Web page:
Just a note: It is possible that some future x86 CPUs with heterogeneous cores might feature 128-bit-wide implementations of AVX-256 and AVX-512 due to the possibility of having cores with a higher 64-bit integer/floating-point performance at lower power than is possible with 512-bit-wide cores, on the same chip.

        PS: Thanks for mentioning the new x86-64-v4 target.

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        • #14
          Originally posted by rubdos View Post
          Since Ryzen had such great benchmarks on AES, I wonder what the new VAES set gives here? Is there a way to test that for Michael?
          Ideally twice the number of bits processed per clock cycle.

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          • #15
            Originally posted by carewolf View Post

            Ideally twice the number of bits processed per clock cycle.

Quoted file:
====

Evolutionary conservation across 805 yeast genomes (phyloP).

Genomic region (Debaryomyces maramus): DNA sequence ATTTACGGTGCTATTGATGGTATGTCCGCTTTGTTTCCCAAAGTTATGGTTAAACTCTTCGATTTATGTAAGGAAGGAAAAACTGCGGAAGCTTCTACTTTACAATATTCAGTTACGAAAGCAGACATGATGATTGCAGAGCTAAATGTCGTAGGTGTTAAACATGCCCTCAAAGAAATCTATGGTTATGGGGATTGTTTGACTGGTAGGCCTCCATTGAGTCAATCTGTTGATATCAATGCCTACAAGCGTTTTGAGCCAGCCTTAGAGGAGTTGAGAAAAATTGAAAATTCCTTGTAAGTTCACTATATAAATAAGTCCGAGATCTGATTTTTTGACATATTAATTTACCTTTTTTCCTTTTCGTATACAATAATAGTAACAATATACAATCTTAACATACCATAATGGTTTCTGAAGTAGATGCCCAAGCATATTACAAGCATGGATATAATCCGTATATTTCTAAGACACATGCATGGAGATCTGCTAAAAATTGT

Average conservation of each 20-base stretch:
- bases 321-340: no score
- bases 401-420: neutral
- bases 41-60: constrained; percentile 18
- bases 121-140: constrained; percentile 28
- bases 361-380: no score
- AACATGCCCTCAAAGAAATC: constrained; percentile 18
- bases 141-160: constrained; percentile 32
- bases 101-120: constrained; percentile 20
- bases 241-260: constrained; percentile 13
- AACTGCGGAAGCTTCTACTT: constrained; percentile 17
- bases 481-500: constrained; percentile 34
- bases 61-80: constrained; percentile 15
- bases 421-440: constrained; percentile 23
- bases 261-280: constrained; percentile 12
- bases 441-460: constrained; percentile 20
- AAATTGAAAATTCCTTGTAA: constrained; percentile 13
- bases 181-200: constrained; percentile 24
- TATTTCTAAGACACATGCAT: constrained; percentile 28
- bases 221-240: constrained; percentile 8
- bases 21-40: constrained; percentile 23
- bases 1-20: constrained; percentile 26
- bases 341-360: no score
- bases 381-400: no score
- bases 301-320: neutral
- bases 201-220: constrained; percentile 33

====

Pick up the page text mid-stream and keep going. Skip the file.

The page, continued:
I mean, that could be a HUGE deal in data centres, no? "Ryzen 3 twice the speed of already record holder Ryzen 2 on OpenSSL AES, buy EPYC now!"

            I suppose it won't be twice the bandwidth though, but it should be interesting to see some numbers on it. Also, since vector instructions could temporally disable SMP locally (is that still true?), it might be only truly useful in non-server applications. Multicore benchmarks warranted!

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            • #16
              Originally posted by ms178 View Post
              AVX-512 is supposed to come with Zen 4, hopefully with a better implementation than Intel's.
              Sadly, AVX-512 is broken by design.